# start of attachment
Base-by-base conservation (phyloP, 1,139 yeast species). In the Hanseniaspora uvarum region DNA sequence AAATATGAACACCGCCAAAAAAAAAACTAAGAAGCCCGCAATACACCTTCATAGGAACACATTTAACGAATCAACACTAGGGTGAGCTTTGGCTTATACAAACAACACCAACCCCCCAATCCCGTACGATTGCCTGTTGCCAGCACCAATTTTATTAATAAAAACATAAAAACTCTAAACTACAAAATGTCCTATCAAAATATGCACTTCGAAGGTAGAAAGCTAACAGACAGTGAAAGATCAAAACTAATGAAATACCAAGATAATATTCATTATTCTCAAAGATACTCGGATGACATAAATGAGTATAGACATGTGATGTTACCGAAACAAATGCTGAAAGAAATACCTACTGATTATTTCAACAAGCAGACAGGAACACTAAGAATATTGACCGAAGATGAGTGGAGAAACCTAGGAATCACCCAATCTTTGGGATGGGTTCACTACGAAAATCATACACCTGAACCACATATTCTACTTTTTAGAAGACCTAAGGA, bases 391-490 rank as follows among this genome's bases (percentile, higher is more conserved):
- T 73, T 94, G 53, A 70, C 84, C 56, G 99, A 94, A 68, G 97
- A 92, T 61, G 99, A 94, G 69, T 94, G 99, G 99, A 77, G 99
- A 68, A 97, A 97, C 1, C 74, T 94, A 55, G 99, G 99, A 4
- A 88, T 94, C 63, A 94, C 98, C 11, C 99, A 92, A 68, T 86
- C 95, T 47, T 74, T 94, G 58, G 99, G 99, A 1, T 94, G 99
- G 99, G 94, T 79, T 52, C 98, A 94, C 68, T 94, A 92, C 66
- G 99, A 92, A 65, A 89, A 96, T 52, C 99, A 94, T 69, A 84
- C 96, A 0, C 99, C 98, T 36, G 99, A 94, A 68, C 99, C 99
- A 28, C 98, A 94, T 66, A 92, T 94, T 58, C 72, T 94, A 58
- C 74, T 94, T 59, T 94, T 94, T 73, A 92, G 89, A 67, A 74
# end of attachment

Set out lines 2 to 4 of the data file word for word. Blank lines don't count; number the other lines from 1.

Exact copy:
- T 73, T 94, G 53, A 70, C 84, C 56, G 99, A 94, A 68, G 97
- A 92, T 61, G 99, A 94, G 69, T 94, G 99, G 99, A 77, G 99
- A 68, A 97, A 97, C 1, C 74, T 94, A 55, G 99, G 99, A 4